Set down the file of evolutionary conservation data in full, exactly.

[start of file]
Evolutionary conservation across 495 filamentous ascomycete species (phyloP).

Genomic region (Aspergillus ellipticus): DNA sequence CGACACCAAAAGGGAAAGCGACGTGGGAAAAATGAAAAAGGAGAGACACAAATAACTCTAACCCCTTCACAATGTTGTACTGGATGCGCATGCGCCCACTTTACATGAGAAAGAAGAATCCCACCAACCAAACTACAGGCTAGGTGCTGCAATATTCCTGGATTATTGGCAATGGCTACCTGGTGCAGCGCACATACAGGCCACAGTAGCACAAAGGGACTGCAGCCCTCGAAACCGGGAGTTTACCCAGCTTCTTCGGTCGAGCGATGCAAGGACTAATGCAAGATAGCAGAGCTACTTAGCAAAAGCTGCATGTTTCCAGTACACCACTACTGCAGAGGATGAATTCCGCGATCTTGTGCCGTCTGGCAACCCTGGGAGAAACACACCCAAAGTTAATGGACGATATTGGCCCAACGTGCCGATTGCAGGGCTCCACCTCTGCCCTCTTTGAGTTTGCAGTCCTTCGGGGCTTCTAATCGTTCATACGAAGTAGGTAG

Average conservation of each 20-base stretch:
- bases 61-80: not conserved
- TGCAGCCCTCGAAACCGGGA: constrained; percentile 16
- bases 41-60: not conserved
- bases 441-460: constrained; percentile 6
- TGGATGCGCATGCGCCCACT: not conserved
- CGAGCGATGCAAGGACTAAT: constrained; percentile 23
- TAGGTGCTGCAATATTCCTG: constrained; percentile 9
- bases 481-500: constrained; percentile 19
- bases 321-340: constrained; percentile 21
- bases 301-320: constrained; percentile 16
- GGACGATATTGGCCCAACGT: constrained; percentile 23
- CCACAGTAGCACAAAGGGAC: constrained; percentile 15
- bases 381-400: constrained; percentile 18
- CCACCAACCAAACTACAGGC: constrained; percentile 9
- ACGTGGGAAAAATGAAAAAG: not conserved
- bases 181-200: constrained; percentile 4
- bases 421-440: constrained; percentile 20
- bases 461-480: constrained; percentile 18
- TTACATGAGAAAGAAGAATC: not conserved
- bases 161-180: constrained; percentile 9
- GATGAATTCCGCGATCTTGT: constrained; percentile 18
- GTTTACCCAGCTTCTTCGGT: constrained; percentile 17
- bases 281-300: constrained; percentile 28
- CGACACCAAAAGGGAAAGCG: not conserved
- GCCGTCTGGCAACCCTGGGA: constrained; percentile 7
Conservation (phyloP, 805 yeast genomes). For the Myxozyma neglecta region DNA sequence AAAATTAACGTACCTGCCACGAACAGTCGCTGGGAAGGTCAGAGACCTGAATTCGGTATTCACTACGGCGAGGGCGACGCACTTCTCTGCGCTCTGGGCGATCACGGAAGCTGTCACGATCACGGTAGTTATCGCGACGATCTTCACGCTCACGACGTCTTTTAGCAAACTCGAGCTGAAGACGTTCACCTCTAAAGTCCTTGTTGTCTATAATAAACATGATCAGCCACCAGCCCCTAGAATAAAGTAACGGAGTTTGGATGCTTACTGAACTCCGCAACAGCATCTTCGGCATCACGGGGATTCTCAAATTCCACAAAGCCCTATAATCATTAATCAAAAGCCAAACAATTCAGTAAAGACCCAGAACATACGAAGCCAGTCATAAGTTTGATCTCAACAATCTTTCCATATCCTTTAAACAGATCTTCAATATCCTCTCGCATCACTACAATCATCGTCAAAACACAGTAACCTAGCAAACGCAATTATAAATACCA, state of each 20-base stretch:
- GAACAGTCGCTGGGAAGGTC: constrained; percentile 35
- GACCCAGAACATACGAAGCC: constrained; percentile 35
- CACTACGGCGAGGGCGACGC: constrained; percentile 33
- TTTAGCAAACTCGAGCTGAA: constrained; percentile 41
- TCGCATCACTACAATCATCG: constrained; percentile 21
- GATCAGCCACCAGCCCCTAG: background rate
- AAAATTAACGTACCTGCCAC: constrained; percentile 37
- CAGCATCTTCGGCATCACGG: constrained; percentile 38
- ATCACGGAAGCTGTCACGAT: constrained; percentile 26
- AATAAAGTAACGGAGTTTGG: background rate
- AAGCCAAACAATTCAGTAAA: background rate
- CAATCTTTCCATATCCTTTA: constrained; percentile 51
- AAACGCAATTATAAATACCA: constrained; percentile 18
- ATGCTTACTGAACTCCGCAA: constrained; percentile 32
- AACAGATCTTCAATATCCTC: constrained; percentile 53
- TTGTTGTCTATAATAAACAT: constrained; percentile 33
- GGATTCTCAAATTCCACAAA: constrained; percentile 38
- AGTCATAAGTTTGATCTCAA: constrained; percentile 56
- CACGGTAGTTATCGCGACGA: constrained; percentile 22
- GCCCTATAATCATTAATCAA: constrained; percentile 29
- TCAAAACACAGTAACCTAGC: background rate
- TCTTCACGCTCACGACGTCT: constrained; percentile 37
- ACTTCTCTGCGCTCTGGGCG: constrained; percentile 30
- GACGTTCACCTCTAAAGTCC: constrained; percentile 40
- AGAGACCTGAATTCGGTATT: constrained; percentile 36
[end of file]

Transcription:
Evolutionary conservation across 495 filamentous ascomycete species (phyloP).

Genomic region (Aspergillus ellipticus): DNA sequence CGACACCAAAAGGGAAAGCGACGTGGGAAAAATGAAAAAGGAGAGACACAAATAACTCTAACCCCTTCACAATGTTGTACTGGATGCGCATGCGCCCACTTTACATGAGAAAGAAGAATCCCACCAACCAAACTACAGGCTAGGTGCTGCAATATTCCTGGATTATTGGCAATGGCTACCTGGTGCAGCGCACATACAGGCCACAGTAGCACAAAGGGACTGCAGCCCTCGAAACCGGGAGTTTACCCAGCTTCTTCGGTCGAGCGATGCAAGGACTAATGCAAGATAGCAGAGCTACTTAGCAAAAGCTGCATGTTTCCAGTACACCACTACTGCAGAGGATGAATTCCGCGATCTTGTGCCGTCTGGCAACCCTGGGAGAAACACACCCAAAGTTAATGGACGATATTGGCCCAACGTGCCGATTGCAGGGCTCCACCTCTGCCCTCTTTGAGTTTGCAGTCCTTCGGGGCTTCTAATCGTTCATACGAAGTAGGTAG

Average conservation of each 20-base stretch:
- bases 61-80: not conserved
- TGCAGCCCTCGAAACCGGGA: constrained; percentile 16
- bases 41-60: not conserved
- bases 441-460: constrained; percentile 6
- TGGATGCGCATGCGCCCACT: not conserved
- CGAGCGATGCAAGGACTAAT: constrained; percentile 23
- TAGGTGCTGCAATATTCCTG: constrained; percentile 9
- bases 481-500: constrained; percentile 19
- bases 321-340: constrained; percentile 21
- bases 301-320: constrained; percentile 16
- GGACGATATTGGCCCAACGT: constrained; percentile 23
- CCACAGTAGCACAAAGGGAC: constrained; percentile 15
- bases 381-400: constrained; percentile 18
- CCACCAACCAAACTACAGGC: constrained; percentile 9
- ACGTGGGAAAAATGAAAAAG: not conserved
- bases 181-200: constrained; percentile 4
- bases 421-440: constrained; percentile 20
- bases 461-480: constrained; percentile 18
- TTACATGAGAAAGAAGAATC: not conserved
- bases 161-180: constrained; percentile 9
- GATGAATTCCGCGATCTTGT: constrained; percentile 18
- GTTTACCCAGCTTCTTCGGT: constrained; percentile 17
- bases 281-300: constrained; percentile 28
- CGACACCAAAAGGGAAAGCG: not conserved
- GCCGTCTGGCAACCCTGGGA: constrained; percentile 7
Conservation (phyloP, 805 yeast genomes). For the Myxozyma neglecta region DNA sequence AAAATTAACGTACCTGCCACGAACAGTCGCTGGGAAGGTCAGAGACCTGAATTCGGTATTCACTACGGCGAGGGCGACGCACTTCTCTGCGCTCTGGGCGATCACGGAAGCTGTCACGATCACGGTAGTTATCGCGACGATCTTCACGCTCACGACGTCTTTTAGCAAACTCGAGCTGAAGACGTTCACCTCTAAAGTCCTTGTTGTCTATAATAAACATGATCAGCCACCAGCCCCTAGAATAAAGTAACGGAGTTTGGATGCTTACTGAACTCCGCAACAGCATCTTCGGCATCACGGGGATTCTCAAATTCCACAAAGCCCTATAATCATTAATCAAAAGCCAAACAATTCAGTAAAGACCCAGAACATACGAAGCCAGTCATAAGTTTGATCTCAACAATCTTTCCATATCCTTTAAACAGATCTTCAATATCCTCTCGCATCACTACAATCATCGTCAAAACACAGTAACCTAGCAAACGCAATTATAAATACCA, state of each 20-base stretch:
- GAACAGTCGCTGGGAAGGTC: constrained; percentile 35
- GACCCAGAACATACGAAGCC: constrained; percentile 35
- CACTACGGCGAGGGCGACGC: constrained; percentile 33
- TTTAGCAAACTCGAGCTGAA: constrained; percentile 41
- TCGCATCACTACAATCATCG: constrained; percentile 21
- GATCAGCCACCAGCCCCTAG: background rate
- AAAATTAACGTACCTGCCAC: constrained; percentile 37
- CAGCATCTTCGGCATCACGG: constrained; percentile 38
- ATCACGGAAGCTGTCACGAT: constrained; percentile 26
- AATAAAGTAACGGAGTTTGG: background rate
- AAGCCAAACAATTCAGTAAA: background rate
- CAATCTTTCCATATCCTTTA: constrained; percentile 51
- AAACGCAATTATAAATACCA: constrained; percentile 18
- ATGCTTACTGAACTCCGCAA: constrained; percentile 32
- AACAGATCTTCAATATCCTC: constrained; percentile 53
- TTGTTGTCTATAATAAACAT: constrained; percentile 33
- GGATTCTCAAATTCCACAAA: constrained; percentile 38
- AGTCATAAGTTTGATCTCAA: constrained; percentile 56
- CACGGTAGTTATCGCGACGA: constrained; percentile 22
- GCCCTATAATCATTAATCAA: constrained; percentile 29
- TCAAAACACAGTAACCTAGC: background rate
- TCTTCACGCTCACGACGTCT: constrained; percentile 37
- ACTTCTCTGCGCTCTGGGCG: constrained; percentile 30
- GACGTTCACCTCTAAAGTCC: constrained; percentile 40
- AGAGACCTGAATTCGGTATT: constrained; percentile 36